Recent studies have shown that intervening on employees’ reward levels increases their motivation and, consequently, their job performance (Omansky et al., 2016). The present strand of research is developed in this context, proposing an investigation of the relationship between organizational rewards and work engagement through the analysis of employees’ perceived effort and rewards. The aim of the strand is to optimize the balance of efforts in order to improve the satisfaction and productivity of organizational members. The reference model is Siegrist’s Effort-Reward Imbalance (model), according to which certain individual factors influence the perceived balance (or imbalance) between what individuals put in and what they receive from the organization.Therefore, if there is a situation of balance, it is possible to speak of reciprocity.
Conversely, if the situation is one of imbalance, it is possible to experience feelings of distress or negative emotions. Therefore, the perception of imbalance can lead to negative outcomes, such as dissatisfaction or demotivation at work, and can influence the quality of decisions. In this context, the APRESO Research Center has conducted two studies. The first, entitled “The Impact of Employment Rewards on Risk Taking among Managers”, examines the financial and ethical risks that managers often take on behalf of their organizations. The risk management findings suggest a negative relationship between managers’ age and their propensity to take financial risks. This suggests that the rewards and compensation provided by the organization mediate the relationship between managers’ age and their willingness to take risks.
Specifically, perceived job security rewards partially mediate the relationship between age and ethical risk-taking, while promotion-related rewards moderate the effect of age on financial risk-taking. The second study in this line of research, entitled “A Cognitive Perspective on Counterproductive Work Behavior. Evidence from a Two-Wave Longitudinal Study,” focuses on counterproductive work behavior (CWB), which is costly in terms of resources for both organizations and their employees. The researchers adopted the Theory of Planned Behavior (TPB; Ajzen, 1991) and the Effort-Reward Disequilibrium model to analyze how behavioral intention affects counterproductive work behavior and how this relationship arises from personal beliefs and/or social norms. Finally, we sought to examine the possible contribution of perceptions of imbalance between effort expended and perceived rewards in explaining counterproductive behavior.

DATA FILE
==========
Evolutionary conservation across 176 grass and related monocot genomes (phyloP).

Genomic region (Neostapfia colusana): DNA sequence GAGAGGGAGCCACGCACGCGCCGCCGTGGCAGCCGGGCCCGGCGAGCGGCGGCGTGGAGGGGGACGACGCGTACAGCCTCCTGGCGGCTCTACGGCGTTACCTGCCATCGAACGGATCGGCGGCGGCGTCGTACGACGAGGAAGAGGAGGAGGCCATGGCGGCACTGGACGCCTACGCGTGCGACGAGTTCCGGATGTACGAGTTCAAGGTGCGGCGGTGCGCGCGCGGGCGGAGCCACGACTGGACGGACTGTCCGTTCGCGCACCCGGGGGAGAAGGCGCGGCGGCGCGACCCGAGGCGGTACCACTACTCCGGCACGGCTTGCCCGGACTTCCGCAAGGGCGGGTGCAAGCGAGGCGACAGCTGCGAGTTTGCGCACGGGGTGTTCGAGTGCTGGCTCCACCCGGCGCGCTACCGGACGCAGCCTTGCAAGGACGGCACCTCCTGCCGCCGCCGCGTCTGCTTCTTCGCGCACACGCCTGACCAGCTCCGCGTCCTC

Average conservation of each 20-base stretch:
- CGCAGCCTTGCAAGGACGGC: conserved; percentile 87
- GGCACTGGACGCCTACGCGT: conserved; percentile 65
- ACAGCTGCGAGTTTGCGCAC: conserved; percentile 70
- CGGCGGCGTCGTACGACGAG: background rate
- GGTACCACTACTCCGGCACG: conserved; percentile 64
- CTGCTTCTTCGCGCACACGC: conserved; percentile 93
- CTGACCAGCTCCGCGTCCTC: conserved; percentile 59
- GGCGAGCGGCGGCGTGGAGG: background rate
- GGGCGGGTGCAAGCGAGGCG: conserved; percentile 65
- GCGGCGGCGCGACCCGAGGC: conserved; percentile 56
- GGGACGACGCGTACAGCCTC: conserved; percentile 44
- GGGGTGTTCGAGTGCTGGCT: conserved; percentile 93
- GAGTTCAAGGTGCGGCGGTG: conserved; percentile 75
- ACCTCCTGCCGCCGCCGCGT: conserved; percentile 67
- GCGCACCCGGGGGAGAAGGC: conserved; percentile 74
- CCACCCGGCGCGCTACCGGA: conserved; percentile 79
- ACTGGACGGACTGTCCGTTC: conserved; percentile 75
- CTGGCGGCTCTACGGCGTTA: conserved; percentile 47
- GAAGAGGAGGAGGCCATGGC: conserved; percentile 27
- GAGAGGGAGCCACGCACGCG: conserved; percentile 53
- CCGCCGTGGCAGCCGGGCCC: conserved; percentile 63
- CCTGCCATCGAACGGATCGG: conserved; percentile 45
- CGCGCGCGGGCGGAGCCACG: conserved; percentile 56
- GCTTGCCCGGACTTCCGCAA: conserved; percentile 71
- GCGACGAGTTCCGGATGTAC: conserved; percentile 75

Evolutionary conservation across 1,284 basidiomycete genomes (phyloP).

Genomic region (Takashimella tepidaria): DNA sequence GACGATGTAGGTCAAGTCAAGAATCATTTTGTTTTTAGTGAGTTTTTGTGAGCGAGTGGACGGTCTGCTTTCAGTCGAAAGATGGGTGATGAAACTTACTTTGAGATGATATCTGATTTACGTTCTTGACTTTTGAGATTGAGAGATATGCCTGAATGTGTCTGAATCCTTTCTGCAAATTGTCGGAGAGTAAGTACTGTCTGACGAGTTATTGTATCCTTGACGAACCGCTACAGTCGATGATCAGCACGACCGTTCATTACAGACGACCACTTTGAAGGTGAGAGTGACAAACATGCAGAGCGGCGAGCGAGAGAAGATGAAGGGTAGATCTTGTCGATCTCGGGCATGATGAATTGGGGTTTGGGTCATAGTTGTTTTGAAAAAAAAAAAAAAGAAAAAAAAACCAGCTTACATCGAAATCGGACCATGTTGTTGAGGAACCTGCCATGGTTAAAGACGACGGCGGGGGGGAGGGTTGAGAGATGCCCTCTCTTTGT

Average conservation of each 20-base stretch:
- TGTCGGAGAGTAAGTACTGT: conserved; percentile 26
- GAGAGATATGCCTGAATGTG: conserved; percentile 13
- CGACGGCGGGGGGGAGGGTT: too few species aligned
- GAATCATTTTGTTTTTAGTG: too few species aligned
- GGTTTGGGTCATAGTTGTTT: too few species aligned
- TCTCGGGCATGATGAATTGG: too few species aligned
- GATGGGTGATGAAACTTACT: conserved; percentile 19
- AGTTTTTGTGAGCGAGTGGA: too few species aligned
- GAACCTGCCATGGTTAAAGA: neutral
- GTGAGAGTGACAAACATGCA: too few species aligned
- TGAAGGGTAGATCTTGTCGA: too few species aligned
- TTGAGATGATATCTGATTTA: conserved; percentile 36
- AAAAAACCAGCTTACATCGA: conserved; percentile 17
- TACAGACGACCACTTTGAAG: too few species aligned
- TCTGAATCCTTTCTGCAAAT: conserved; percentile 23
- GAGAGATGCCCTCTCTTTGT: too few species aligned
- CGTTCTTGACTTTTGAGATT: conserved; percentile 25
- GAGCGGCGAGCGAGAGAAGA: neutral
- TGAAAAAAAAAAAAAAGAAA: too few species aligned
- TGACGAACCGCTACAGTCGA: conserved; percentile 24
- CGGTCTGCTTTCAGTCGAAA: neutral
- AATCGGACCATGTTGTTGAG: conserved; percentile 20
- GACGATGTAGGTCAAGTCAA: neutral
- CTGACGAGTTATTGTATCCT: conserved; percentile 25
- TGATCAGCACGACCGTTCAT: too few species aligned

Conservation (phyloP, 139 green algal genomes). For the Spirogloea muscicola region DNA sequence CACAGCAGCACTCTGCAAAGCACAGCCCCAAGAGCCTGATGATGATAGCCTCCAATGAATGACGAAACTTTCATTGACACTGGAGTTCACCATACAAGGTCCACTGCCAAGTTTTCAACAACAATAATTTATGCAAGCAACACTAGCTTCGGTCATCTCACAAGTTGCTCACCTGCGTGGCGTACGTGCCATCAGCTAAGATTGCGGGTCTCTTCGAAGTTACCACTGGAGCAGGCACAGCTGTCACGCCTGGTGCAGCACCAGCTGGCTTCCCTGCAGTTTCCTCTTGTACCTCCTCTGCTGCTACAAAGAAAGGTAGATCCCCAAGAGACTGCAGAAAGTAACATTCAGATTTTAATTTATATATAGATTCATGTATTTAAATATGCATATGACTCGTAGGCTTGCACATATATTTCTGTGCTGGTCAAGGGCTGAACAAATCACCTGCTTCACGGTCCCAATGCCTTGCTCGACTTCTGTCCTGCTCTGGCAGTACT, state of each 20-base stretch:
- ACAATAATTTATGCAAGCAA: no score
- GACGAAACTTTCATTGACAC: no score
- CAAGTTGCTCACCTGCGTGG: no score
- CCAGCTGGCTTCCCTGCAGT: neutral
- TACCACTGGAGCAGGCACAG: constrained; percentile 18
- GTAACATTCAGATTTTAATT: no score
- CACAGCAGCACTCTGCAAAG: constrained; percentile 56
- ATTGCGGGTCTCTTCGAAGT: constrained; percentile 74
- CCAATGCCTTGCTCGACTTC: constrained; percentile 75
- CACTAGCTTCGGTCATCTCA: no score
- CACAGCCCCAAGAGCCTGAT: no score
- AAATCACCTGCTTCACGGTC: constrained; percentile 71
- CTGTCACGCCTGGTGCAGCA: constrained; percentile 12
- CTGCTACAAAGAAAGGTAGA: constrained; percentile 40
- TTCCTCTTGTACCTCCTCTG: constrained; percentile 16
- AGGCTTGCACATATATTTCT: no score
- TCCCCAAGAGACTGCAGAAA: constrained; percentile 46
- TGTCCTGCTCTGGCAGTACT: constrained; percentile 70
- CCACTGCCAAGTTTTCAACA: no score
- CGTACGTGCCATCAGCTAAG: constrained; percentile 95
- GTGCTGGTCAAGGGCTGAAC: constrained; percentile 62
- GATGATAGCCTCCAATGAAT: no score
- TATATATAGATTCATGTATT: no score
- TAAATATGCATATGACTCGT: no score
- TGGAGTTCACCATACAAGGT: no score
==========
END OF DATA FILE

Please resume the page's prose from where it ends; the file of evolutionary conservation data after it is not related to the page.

In summary, the results of these studies suggest that controlled intentions that have an internal locus of causality (i.e., derived directly from subjects rather than from external factors) are associated with a higher likelihood of CWB performance and that individual perceptions of control over CWB predict counterproductive organizational behavior.
Siegrist, J., Starke, D., Chandola, T., Godin, I., Marmot, M., Niedhammer, I., & Peter, R. (2004). The measurement of effort–reward imbalance at work: European comparisons. Social science & medicine, 58(8), 1483-1499.
Janssen, O. (2000). Job demands, perceptions of effort‐reward fairness and innovative work behaviour. Journal of Occupational and organizational psychology, 73(3), 287-302.
Siegrist, J. (2002). Effort-reward imbalance at work and health. In Historical and current perspectives on stress and health. Emerald Group Publishing Limited.
Siegrist, J. (1996). Adverse health effects of high-effort/low-reward conditions. Journal of occupational health psychology, 1(1), 27.
Van Vegchel, N., De Jonge, J., Bosma, H., & Schaufeli, W. (2005). Reviewing the effort–reward imbalance model: drawing up the balance of 45 empirical studies. Social science & medicine, 60(5), 1117-1131.
|Aree di ricerca coinvolte dal progetto|
Formazione e organizzazioni
work and organizational psychology
CSS e script comuni siti DOL - frase 9957